your connection to The Boston Globe

The magic numbers

Purveyors of the psychic arts worry as Salem's city leaders look to expand the witchery marketplace

SALEM -- The resident witches want to keep Witch City their own.

The City Council unanimously passed an ordinance last night to license palm readers and fortunetellers who have been in Salem for at least a year, pass a criminal background check, and submit a résumé showing at least five years of experience.

But a group calling itself the Witches' Public Awareness League, made up of several locals who have for years offered psychic readings for a fee, said the proposal isn't enough to stop interlopers who show up during the busy Halloween season and steal their business.

The league wants to limit the number of palm readers allowed at psychic fairs popular around Halloween. It also seeks to require that each purveyor of psychic services pay a fee of $25 per day during fairs.

Laurie Stathopoulos, a card reader for more than two decades, said that many depend on Halloween profits to get through the year.

"To put 40 psychics in the same street is outrageous," Stathopoulos said before the meeting. "We hold people's lives in the palm of our hand sometimes."

While it imposes new standards, the ordinance will allow more palm readers and fortunetellers to operate in Salem, by lifting a cap that limits the number of licenses to one per 10,000 residents. Passed more than a decade ago, that limit allowed only 12 official psychics. Some Wiccan business owners have since plied their trade unlicensed, because there were no penalties.

The new ordinance will impose a $100 fine on unlicensed operators.

The ordinance will open up the field to other stores and individuals, while stopping outsiders from coming to Salem to cash in or prey on its residents, said Joan Lovely, a councilor at large.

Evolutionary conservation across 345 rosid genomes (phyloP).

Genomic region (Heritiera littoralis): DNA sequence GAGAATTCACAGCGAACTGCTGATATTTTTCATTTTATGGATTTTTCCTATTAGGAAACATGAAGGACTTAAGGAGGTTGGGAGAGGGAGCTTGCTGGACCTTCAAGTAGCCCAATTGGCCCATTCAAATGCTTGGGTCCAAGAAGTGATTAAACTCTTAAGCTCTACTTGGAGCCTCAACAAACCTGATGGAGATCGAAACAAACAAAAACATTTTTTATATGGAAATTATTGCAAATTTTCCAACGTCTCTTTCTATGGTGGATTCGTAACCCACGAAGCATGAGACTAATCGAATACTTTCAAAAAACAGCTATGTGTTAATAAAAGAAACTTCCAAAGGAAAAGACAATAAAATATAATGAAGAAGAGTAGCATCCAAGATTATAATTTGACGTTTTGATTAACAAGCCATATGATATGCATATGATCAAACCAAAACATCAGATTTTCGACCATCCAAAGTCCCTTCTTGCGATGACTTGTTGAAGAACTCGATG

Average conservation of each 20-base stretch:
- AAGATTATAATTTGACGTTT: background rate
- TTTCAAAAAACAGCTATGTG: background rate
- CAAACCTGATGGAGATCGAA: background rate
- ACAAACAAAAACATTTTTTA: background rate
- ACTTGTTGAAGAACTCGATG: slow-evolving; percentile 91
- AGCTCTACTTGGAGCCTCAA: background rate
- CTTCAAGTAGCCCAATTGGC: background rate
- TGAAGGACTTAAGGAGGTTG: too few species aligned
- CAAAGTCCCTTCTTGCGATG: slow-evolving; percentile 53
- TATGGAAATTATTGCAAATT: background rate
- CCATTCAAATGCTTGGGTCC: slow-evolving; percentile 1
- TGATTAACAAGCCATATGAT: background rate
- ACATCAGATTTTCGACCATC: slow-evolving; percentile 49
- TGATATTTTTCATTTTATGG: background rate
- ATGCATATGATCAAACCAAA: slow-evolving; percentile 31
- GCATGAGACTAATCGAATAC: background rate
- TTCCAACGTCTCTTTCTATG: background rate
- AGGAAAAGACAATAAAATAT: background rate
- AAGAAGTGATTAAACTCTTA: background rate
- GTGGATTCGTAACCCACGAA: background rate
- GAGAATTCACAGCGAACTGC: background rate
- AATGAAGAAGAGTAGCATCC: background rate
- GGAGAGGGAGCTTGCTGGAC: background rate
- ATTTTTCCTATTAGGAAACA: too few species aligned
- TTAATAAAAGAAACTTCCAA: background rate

"Whether you're doing this as a religion or as a business, we don't care," Lovely said. "We're just trying to put rules in place."

The ordinance, however, has divided the psychic community.

Some proprietors say the move will be fairer and bring more business to the area.

Joanna Thomas, 34, who owns New England Magic, said she will be the first to sign up for a license. Every day, two chairs sit empty in front of her crystal ball , because she had not been legally allowed to offer tarot readings in the shop .

"It wasn't fair that they haven't been giving out licenses all this time, but I am happy they are recognizing businesses [as being] as important as residents," she said.

Others worry that increasing the number of psychic licenses could invite hucksters and taint the hard-earned reputation s of established businesses.

"I know a lot of readers in town, a lot of people who don't deserve their license," said Frank Fagley, 57, manager of The Magic Parlor. "They've got to put some kind of restriction on it."